The U.S. Army is hoping the Department of Defense will bless its request to conduct a demonstration later this spring of potential replacements for the OH-58 Kiowa Warrior. This is good news for European Aerospace Defense Systems (EADS), the company which manufactures the UH-72A Lakota helicopter. EADS has prepared three demonstrator models for use should the demonstration be approved.

The OH-58 has been in service since 1991. Much smaller and lighter than the AH-64 Apache, the Kiowa is designated by the Army for “armed reconnaissance, security, target acquisition and designation, command and control, light attack and defensive air combat missions.” It replaced the AH-1 Cobra in certain roles, though the Apache took over heavier offensive functions.

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Easily identifiable by the mast-mounted sight (MMS) that sits atop the rotor (and allows the Kiowa to hover behind terrain features, exposing only the MMS), the helicopter has a design focused on making it small, light, and easily deployable. Two will fit inside a C-130, and the Kiowa can be ready to fly within a matter of minutes after it hits the ground.

With a combination of thermal imaging, low-light television, laser rangefinding and designation, and an optical boresight system, the OH-58 can function in nearly any weather or light conditions. Though its primary role is reconnaissance, it has two universal quick-change pylons that allow it to mount an impressive mix of ordnance: a two-round Hellfire missile pod, a two-round Air-to-Air Stinger (ATAS) pod, a seven-round Hydra 70 2.75-in. rocket pod, or a .50-caliber machine gun pod with 500 rounds.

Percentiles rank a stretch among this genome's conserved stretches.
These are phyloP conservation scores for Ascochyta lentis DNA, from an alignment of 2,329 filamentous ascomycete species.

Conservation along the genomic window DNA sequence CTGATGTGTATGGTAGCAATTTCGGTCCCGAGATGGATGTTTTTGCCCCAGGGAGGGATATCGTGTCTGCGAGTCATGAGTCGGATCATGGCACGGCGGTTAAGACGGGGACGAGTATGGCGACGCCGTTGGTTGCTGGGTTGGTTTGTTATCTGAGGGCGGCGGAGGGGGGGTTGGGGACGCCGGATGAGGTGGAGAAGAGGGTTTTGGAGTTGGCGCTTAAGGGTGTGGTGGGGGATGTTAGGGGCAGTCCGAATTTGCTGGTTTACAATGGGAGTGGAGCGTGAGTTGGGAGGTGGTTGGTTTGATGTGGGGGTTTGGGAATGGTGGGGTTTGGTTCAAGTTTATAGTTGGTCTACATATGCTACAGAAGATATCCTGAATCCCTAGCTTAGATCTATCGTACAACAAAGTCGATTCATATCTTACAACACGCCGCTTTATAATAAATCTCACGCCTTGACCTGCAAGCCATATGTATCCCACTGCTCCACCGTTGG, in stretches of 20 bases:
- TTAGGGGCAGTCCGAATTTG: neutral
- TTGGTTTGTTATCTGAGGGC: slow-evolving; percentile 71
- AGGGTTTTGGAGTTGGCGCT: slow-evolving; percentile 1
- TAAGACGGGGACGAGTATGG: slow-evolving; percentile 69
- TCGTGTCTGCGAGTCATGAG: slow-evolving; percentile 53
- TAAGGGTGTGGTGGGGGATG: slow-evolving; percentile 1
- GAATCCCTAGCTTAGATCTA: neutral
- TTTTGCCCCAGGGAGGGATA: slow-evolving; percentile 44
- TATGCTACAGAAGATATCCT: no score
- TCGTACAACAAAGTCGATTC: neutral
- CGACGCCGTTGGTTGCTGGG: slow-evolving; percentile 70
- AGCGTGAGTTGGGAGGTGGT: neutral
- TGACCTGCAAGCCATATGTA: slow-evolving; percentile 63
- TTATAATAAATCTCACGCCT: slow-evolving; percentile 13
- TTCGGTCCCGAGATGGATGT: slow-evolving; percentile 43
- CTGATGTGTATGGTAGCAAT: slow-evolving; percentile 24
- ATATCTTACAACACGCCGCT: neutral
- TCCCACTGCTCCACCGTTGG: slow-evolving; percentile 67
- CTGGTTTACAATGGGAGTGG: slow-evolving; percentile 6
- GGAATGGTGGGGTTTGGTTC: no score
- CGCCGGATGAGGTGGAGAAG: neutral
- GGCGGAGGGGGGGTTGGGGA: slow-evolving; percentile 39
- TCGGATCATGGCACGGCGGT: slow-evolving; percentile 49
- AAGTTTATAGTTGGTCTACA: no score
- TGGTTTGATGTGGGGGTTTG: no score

It has a crew of two, who unlike in the Apache sit side-by-side, and has a range of 299 miles if unarmed. These birds were a frequent sight during my 2004-05 deployment to Iraq while we were attached to the 1st Cavalry Division in Baghdad, and used a pad near our motor pool where they would touch down briefly to conduct hot refueling. They were a welcome sight out in sector when we needed an “eye in the sky” or a little additional firepower.

Daniel is a 15-year veteran of infantry units of the Louisiana Army National Guard. He has deployed to Iraq twice (2004-05 and 2010) and currently serves as first sergeant of Troop C, 2nd Squadron, 108th Cavalry, 256th Infantry Brigade Combat Team. Daniel currently competes in combat shooting matches for both rifle and pistol with the National Guard.